When Carolyn from Rosemary and Reading Glasses asked me if I wanted to join her read-a-long of Paradise Lost, I’m such a keener, I just said, “Yes!”. Then I opened the book and may have hyperventilated a bit. Poetry? Oh, crap! Memories of my brain struggling to comprehend T.S. Eliot and Homer came flooding back.
And so I began reading Paradise Lost … and was a little lost myself. The words just jumbled in my head for awhile. I didn’t notice when we switched from invoking muses to the lake of fire. I didn’t realize a rather long and incomprehensible list was a roll call of disgraced angels. I fell asleep listening to the audio book. But after a couple of re-reads and re-listens, I had a breakthrough. As if my brain could finally translate the story!
* CONTAINS SPOILERS
Milton invokes a poetic muse for a spirit through which to tell the story of mankind’s first couple, Adam and Eve, and their failure to ignore the temptation of sin. Such fatal act results in mankind’s expulsion from paradise forever. But who was the serpent who tempted Adam and Eve? Going back in time, we are then introduced to Satan and his legion of disgraced gods who are chained to a lake of fire in Hell. Still swelling with the pride and defiance that saw them thrown out of Heaven, Satan and he second-in-command, Beelzebub, lament their fate and discuss their next step.
From the first few lines of Book I, Paradise Lost screams epic with a capital E. You know right away this story is going to be BIG because of all the battles ever to take place, it doesn’t get any bigger than good versus evil. The imagery Milton conjured up in my mind left me speechless but equally thrilled. I could imagine dark gods lined up like rowdy soldiers in the heavens, then falling through a sky full of smoke and thunder at the hand of an unseen mighty and powerful God. I also kept remembering battle scenes from the Lord of the Rings movies. But is the fight as black and white as I think?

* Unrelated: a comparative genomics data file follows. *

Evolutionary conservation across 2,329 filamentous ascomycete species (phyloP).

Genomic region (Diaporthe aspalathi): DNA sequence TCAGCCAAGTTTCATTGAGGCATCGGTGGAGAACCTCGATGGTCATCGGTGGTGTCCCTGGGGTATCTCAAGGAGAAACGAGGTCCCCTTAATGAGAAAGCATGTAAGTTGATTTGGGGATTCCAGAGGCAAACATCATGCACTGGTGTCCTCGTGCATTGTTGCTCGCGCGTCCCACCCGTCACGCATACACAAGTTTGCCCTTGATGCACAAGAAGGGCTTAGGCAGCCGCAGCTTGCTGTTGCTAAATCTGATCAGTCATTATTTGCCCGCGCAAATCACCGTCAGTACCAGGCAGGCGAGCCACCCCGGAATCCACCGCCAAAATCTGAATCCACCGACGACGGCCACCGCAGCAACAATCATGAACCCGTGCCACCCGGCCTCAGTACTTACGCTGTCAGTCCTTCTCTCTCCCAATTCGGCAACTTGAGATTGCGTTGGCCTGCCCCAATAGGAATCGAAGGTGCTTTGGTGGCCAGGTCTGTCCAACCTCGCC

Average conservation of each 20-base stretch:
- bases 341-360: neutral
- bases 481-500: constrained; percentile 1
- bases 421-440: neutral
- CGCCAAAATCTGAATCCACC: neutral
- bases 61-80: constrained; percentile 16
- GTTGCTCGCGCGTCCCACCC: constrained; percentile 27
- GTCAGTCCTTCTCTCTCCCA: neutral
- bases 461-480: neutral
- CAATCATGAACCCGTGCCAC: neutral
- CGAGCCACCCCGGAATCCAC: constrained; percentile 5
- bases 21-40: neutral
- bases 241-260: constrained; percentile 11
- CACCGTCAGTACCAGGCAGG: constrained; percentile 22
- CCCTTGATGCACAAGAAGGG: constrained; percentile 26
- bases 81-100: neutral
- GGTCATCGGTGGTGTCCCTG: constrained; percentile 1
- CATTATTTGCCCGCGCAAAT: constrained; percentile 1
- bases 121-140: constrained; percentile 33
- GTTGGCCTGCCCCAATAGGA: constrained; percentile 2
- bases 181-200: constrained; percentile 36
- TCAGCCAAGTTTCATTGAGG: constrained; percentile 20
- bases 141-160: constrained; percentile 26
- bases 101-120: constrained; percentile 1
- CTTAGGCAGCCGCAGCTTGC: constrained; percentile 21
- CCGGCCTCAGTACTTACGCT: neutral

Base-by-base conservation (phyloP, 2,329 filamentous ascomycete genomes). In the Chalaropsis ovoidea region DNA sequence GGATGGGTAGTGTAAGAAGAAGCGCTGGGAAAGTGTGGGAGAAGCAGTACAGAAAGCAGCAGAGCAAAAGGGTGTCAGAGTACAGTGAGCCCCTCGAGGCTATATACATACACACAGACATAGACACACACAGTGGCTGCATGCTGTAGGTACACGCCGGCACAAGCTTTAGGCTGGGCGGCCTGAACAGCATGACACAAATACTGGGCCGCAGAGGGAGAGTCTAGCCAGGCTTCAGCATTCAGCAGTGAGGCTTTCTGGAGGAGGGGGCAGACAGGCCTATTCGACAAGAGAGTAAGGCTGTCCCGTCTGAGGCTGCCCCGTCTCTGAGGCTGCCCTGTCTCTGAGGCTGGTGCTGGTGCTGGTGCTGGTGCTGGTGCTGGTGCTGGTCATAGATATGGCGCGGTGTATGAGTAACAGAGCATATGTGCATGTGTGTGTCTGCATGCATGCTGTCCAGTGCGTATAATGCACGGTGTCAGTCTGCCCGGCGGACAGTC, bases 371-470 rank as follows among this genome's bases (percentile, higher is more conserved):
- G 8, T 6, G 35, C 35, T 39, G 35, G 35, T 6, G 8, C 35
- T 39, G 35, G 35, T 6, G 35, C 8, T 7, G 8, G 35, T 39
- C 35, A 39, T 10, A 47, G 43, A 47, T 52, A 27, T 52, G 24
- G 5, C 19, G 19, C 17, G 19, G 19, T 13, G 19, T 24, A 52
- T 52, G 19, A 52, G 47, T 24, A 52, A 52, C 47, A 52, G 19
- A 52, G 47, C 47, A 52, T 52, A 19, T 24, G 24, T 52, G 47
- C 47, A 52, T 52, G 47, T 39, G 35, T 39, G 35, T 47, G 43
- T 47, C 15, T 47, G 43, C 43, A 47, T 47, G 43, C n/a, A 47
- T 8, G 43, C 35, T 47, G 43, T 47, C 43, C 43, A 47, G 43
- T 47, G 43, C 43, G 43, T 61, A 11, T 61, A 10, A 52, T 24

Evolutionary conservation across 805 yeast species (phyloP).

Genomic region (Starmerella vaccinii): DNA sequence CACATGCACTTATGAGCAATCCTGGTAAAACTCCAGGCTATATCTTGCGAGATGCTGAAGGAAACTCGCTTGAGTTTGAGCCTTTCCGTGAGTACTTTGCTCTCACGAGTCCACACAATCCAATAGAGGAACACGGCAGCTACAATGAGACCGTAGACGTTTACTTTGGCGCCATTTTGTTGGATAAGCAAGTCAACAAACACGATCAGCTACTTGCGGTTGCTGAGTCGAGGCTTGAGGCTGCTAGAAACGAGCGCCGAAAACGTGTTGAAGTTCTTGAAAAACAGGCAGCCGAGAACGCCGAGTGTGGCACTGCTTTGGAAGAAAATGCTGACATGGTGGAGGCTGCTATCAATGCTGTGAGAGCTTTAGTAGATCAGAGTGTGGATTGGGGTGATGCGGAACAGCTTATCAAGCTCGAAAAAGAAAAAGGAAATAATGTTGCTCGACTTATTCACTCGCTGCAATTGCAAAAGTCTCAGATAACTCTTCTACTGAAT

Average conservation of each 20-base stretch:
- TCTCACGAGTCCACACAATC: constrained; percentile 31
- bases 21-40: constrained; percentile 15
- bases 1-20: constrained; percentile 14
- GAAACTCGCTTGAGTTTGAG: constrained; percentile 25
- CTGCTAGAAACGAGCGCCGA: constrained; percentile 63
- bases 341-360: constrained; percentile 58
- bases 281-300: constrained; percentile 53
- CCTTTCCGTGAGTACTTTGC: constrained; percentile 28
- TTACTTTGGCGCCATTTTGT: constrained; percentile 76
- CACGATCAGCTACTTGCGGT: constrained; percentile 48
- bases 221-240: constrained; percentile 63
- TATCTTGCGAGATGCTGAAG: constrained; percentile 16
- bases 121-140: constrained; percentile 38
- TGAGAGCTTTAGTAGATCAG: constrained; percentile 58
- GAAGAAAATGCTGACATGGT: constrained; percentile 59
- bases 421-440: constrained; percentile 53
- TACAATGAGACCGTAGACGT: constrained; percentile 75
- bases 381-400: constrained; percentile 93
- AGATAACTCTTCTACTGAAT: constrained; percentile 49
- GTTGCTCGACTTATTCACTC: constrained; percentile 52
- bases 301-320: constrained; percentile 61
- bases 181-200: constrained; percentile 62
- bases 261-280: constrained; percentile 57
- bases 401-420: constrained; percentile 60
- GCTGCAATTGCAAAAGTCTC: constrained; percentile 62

Satan gathers his fellow gods and a great debate takes place as to whether the outcasts should fight back even though God has proven to be more powerful or whether they should just settle down in Hell. They come up with a plan where Satan will visit the newly created Earth and look for any opportunities of striking back at God indirectly through some creature called Man. At Hell’s gate, Satan encounters a woman-beast and dark shape, known as Sin and Death respectively (and their relationship to Satan is severely disturbing, so thanks Milton, I’ll never get this out of my head!). They agree to help Satan and follow him through the gate. Shortly after leaving Hell, they meet Chaos and another crew of gods who point the way to Earth.
I don’t know quite what to call Satan and his merry crew. Are they gods, archangels or demons? It was interesting to see them hold a civil debate to arrive at a decision. No one interrupted or heckled or tried running out of the room screaming, “Let’s kill them all!” As Carolyn mentions in her post, I was surprised how quick and easy it was to relate to Satan. He appears to be a good leader and respectable, nary a cuss word or kicked puppy to be noted. He embarks on a quest and the quest is usually completed by a hero. Is Satan to be an anti-hero in this story? Why do I sense I’m going to be conflicted by this character?
What will happen next? Join us for the Paradise Lost read-a-long!